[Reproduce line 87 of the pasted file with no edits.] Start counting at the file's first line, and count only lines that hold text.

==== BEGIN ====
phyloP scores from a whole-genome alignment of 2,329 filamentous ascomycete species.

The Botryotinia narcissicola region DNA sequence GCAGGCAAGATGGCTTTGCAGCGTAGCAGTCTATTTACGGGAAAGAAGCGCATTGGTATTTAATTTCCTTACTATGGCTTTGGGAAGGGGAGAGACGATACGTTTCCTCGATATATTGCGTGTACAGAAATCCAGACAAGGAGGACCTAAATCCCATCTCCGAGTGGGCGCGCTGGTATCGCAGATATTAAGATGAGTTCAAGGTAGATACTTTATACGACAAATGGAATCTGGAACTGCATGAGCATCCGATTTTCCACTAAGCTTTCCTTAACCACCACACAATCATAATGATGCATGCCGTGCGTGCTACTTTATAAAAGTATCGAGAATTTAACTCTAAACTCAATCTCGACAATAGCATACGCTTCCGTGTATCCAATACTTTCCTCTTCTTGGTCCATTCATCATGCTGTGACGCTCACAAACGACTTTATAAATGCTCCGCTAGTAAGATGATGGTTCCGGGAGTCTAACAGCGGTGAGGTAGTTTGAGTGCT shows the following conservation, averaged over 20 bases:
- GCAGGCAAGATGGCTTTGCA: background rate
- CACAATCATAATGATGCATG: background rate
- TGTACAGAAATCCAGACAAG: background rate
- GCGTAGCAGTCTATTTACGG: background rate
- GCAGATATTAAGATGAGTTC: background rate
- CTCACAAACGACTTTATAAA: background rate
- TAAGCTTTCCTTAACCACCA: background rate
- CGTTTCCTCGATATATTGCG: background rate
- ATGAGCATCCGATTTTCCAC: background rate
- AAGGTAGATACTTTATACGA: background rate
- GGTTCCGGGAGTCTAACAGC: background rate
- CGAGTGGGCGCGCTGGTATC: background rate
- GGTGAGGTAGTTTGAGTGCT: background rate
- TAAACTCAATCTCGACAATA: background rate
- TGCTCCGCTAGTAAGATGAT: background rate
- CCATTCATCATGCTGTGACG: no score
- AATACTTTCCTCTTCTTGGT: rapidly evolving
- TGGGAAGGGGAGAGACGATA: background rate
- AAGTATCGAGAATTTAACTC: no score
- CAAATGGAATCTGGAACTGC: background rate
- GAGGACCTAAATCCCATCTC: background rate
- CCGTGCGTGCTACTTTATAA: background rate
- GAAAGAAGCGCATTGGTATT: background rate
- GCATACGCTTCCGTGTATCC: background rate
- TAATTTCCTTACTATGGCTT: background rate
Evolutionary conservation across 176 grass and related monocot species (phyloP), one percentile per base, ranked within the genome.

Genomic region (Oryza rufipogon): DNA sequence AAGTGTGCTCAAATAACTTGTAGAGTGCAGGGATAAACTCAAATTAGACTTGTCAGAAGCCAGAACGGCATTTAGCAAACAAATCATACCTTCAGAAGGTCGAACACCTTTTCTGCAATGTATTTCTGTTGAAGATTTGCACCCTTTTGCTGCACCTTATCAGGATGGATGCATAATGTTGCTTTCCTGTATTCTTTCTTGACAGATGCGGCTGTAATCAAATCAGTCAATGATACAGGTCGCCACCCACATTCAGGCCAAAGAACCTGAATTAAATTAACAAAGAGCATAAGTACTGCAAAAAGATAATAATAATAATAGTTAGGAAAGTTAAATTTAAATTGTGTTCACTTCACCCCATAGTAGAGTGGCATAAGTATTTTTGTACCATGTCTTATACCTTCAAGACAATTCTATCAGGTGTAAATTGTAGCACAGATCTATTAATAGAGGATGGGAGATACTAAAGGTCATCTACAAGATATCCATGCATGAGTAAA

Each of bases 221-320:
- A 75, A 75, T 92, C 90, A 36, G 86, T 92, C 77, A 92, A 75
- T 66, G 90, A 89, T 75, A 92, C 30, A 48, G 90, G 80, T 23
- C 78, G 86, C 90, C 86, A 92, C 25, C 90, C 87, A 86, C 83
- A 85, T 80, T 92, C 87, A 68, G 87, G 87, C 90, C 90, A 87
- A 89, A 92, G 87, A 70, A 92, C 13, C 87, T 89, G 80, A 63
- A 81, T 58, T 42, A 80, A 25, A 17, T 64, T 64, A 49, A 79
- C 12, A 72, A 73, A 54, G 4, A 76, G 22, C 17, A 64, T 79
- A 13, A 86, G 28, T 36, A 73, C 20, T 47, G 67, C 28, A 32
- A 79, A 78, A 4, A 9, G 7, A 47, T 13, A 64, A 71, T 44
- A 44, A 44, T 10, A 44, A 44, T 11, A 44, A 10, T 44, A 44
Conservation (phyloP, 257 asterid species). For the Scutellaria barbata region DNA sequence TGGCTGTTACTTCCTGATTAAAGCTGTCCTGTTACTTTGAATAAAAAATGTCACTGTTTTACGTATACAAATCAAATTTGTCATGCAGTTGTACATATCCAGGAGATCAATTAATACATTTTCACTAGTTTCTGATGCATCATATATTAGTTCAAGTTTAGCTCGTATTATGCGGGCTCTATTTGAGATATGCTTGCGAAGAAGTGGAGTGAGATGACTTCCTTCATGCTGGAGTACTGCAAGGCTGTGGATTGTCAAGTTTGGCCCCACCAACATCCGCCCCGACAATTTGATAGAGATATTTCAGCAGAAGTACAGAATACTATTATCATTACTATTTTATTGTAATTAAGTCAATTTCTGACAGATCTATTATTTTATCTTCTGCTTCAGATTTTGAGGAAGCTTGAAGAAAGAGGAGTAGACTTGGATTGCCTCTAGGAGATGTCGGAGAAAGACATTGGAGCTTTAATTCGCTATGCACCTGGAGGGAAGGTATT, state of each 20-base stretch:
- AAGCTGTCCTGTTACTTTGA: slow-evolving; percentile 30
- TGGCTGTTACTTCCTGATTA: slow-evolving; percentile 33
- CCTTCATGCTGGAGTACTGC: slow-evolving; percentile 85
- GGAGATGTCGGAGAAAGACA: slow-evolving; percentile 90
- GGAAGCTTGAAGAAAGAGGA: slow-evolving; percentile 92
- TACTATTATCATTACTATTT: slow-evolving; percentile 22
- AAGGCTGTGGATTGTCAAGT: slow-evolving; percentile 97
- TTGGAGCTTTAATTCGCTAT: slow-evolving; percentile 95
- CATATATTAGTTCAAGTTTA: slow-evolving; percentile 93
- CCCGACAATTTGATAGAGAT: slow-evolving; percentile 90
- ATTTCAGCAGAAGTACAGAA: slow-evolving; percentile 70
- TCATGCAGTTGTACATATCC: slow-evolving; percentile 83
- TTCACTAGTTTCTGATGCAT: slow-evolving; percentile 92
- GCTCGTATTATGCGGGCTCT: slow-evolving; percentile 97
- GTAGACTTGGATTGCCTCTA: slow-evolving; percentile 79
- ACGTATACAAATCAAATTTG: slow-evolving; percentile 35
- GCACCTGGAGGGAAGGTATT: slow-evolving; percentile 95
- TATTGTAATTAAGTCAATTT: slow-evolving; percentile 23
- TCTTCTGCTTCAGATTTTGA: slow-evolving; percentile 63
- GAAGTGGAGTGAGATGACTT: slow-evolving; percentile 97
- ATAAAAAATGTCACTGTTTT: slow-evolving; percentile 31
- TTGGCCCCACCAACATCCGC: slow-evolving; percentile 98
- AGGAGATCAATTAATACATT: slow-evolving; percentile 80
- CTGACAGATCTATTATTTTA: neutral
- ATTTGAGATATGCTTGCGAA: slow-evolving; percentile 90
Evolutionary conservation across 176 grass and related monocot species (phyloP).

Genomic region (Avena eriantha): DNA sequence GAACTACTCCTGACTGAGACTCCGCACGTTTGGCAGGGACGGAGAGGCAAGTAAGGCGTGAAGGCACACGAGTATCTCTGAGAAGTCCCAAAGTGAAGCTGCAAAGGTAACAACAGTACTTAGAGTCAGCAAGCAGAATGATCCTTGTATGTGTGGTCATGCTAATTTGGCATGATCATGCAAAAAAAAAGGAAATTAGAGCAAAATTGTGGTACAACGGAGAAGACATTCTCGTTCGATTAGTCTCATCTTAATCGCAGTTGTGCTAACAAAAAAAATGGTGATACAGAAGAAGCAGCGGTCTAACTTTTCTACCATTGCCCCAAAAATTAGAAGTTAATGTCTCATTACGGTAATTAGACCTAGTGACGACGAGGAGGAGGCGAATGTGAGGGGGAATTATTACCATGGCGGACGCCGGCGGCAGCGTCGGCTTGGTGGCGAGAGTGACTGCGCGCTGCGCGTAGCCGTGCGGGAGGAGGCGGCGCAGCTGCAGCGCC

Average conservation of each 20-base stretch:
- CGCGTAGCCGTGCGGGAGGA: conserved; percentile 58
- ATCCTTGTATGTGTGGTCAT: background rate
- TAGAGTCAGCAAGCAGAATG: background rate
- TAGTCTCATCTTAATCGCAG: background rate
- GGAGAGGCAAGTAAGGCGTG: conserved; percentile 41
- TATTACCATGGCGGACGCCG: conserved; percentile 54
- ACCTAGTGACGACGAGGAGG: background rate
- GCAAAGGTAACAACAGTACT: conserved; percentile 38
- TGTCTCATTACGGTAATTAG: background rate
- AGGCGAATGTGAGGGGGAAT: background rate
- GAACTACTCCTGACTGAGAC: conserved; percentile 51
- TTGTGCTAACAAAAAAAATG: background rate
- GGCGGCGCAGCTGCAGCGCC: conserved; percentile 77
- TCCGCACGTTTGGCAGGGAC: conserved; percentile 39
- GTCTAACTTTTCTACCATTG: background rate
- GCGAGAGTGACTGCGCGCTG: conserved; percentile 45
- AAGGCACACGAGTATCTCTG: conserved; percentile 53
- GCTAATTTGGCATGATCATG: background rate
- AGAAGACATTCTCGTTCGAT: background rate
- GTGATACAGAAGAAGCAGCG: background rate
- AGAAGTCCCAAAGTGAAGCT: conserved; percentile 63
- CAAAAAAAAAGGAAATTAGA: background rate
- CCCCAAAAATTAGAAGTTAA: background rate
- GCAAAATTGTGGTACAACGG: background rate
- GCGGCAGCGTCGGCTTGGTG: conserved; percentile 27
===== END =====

- GCTAATTTGGCATGATCATG: background rate